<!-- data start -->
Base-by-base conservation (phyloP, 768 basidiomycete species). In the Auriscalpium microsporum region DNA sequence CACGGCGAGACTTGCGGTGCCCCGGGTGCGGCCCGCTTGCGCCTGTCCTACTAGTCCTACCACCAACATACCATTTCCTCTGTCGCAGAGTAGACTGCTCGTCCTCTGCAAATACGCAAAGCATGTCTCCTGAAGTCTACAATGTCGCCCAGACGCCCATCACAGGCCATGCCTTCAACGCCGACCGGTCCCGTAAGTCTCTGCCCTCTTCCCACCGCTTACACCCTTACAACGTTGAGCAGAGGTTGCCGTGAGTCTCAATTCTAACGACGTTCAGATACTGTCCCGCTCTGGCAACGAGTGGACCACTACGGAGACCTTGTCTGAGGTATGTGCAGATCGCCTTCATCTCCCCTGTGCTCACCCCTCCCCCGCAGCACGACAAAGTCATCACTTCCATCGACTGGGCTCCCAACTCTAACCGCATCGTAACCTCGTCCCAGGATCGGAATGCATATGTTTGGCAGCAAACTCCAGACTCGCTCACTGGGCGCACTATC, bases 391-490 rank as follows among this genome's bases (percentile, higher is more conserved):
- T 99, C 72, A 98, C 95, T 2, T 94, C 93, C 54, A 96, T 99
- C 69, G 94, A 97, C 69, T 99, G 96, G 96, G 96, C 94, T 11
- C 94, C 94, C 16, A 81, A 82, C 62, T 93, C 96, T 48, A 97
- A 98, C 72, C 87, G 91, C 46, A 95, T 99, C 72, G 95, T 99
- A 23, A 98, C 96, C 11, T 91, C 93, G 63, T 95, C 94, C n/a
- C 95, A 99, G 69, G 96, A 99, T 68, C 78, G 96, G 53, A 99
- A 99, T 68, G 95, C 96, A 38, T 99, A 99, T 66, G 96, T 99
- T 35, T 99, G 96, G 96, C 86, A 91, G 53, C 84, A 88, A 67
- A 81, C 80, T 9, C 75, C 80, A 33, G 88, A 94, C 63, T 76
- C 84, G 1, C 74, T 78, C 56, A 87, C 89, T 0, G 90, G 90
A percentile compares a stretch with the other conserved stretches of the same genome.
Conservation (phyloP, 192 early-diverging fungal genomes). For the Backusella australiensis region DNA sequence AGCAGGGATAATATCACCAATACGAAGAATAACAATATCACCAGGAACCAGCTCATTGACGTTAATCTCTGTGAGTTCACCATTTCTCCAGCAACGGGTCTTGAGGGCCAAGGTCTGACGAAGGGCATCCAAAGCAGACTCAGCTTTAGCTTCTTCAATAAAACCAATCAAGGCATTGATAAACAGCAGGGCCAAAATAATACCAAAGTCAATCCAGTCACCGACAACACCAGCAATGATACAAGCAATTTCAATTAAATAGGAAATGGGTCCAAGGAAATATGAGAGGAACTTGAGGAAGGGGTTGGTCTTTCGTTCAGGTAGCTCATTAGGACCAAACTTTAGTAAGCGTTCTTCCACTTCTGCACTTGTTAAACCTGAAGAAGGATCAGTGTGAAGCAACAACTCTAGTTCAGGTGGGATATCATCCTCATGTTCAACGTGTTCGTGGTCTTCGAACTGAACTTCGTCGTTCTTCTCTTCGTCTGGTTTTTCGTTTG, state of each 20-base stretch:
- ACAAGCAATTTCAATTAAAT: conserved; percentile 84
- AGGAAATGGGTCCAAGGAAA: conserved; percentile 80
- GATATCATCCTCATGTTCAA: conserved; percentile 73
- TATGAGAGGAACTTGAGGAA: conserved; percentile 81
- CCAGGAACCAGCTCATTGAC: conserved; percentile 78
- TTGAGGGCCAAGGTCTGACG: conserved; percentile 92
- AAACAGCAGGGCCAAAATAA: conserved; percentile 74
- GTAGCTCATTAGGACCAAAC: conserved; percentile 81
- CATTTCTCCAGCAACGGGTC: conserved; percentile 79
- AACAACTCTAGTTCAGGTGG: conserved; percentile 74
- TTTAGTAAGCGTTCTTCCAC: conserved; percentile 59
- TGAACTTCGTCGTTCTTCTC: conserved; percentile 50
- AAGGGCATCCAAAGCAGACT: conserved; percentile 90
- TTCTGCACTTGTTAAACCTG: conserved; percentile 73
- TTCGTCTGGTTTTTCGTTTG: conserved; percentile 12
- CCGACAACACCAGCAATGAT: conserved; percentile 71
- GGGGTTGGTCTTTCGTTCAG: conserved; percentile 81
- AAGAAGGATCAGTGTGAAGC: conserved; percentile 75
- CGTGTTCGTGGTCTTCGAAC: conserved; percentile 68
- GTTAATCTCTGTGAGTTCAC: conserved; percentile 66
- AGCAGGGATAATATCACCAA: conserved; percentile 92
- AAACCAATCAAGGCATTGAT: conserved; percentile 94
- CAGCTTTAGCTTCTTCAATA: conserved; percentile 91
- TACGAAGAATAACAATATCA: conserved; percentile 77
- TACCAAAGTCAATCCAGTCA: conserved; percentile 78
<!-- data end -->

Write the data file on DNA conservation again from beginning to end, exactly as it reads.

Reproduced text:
Base-by-base conservation (phyloP, 768 basidiomycete species). In the Auriscalpium microsporum region DNA sequence CACGGCGAGACTTGCGGTGCCCCGGGTGCGGCCCGCTTGCGCCTGTCCTACTAGTCCTACCACCAACATACCATTTCCTCTGTCGCAGAGTAGACTGCTCGTCCTCTGCAAATACGCAAAGCATGTCTCCTGAAGTCTACAATGTCGCCCAGACGCCCATCACAGGCCATGCCTTCAACGCCGACCGGTCCCGTAAGTCTCTGCCCTCTTCCCACCGCTTACACCCTTACAACGTTGAGCAGAGGTTGCCGTGAGTCTCAATTCTAACGACGTTCAGATACTGTCCCGCTCTGGCAACGAGTGGACCACTACGGAGACCTTGTCTGAGGTATGTGCAGATCGCCTTCATCTCCCCTGTGCTCACCCCTCCCCCGCAGCACGACAAAGTCATCACTTCCATCGACTGGGCTCCCAACTCTAACCGCATCGTAACCTCGTCCCAGGATCGGAATGCATATGTTTGGCAGCAAACTCCAGACTCGCTCACTGGGCGCACTATC, bases 391-490 rank as follows among this genome's bases (percentile, higher is more conserved):
- T 99, C 72, A 98, C 95, T 2, T 94, C 93, C 54, A 96, T 99
- C 69, G 94, A 97, C 69, T 99, G 96, G 96, G 96, C 94, T 11
- C 94, C 94, C 16, A 81, A 82, C 62, T 93, C 96, T 48, A 97
- A 98, C 72, C 87, G 91, C 46, A 95, T 99, C 72, G 95, T 99
- A 23, A 98, C 96, C 11, T 91, C 93, G 63, T 95, C 94, C n/a
- C 95, A 99, G 69, G 96, A 99, T 68, C 78, G 96, G 53, A 99
- A 99, T 68, G 95, C 96, A 38, T 99, A 99, T 66, G 96, T 99
- T 35, T 99, G 96, G 96, C 86, A 91, G 53, C 84, A 88, A 67
- A 81, C 80, T 9, C 75, C 80, A 33, G 88, A 94, C 63, T 76
- C 84, G 1, C 74, T 78, C 56, A 87, C 89, T 0, G 90, G 90
A percentile compares a stretch with the other conserved stretches of the same genome.
Conservation (phyloP, 192 early-diverging fungal genomes). For the Backusella australiensis region DNA sequence AGCAGGGATAATATCACCAATACGAAGAATAACAATATCACCAGGAACCAGCTCATTGACGTTAATCTCTGTGAGTTCACCATTTCTCCAGCAACGGGTCTTGAGGGCCAAGGTCTGACGAAGGGCATCCAAAGCAGACTCAGCTTTAGCTTCTTCAATAAAACCAATCAAGGCATTGATAAACAGCAGGGCCAAAATAATACCAAAGTCAATCCAGTCACCGACAACACCAGCAATGATACAAGCAATTTCAATTAAATAGGAAATGGGTCCAAGGAAATATGAGAGGAACTTGAGGAAGGGGTTGGTCTTTCGTTCAGGTAGCTCATTAGGACCAAACTTTAGTAAGCGTTCTTCCACTTCTGCACTTGTTAAACCTGAAGAAGGATCAGTGTGAAGCAACAACTCTAGTTCAGGTGGGATATCATCCTCATGTTCAACGTGTTCGTGGTCTTCGAACTGAACTTCGTCGTTCTTCTCTTCGTCTGGTTTTTCGTTTG, state of each 20-base stretch:
- ACAAGCAATTTCAATTAAAT: conserved; percentile 84
- AGGAAATGGGTCCAAGGAAA: conserved; percentile 80
- GATATCATCCTCATGTTCAA: conserved; percentile 73
- TATGAGAGGAACTTGAGGAA: conserved; percentile 81
- CCAGGAACCAGCTCATTGAC: conserved; percentile 78
- TTGAGGGCCAAGGTCTGACG: conserved; percentile 92
- AAACAGCAGGGCCAAAATAA: conserved; percentile 74
- GTAGCTCATTAGGACCAAAC: conserved; percentile 81
- CATTTCTCCAGCAACGGGTC: conserved; percentile 79
- AACAACTCTAGTTCAGGTGG: conserved; percentile 74
- TTTAGTAAGCGTTCTTCCAC: conserved; percentile 59
- TGAACTTCGTCGTTCTTCTC: conserved; percentile 50
- AAGGGCATCCAAAGCAGACT: conserved; percentile 90
- TTCTGCACTTGTTAAACCTG: conserved; percentile 73
- TTCGTCTGGTTTTTCGTTTG: conserved; percentile 12
- CCGACAACACCAGCAATGAT: conserved; percentile 71
- GGGGTTGGTCTTTCGTTCAG: conserved; percentile 81
- AAGAAGGATCAGTGTGAAGC: conserved; percentile 75
- CGTGTTCGTGGTCTTCGAAC: conserved; percentile 68
- GTTAATCTCTGTGAGTTCAC: conserved; percentile 66
- AGCAGGGATAATATCACCAA: conserved; percentile 92
- AAACCAATCAAGGCATTGAT: conserved; percentile 94
- CAGCTTTAGCTTCTTCAATA: conserved; percentile 91
- TACGAAGAATAACAATATCA: conserved; percentile 77
- TACCAAAGTCAATCCAGTCA: conserved; percentile 78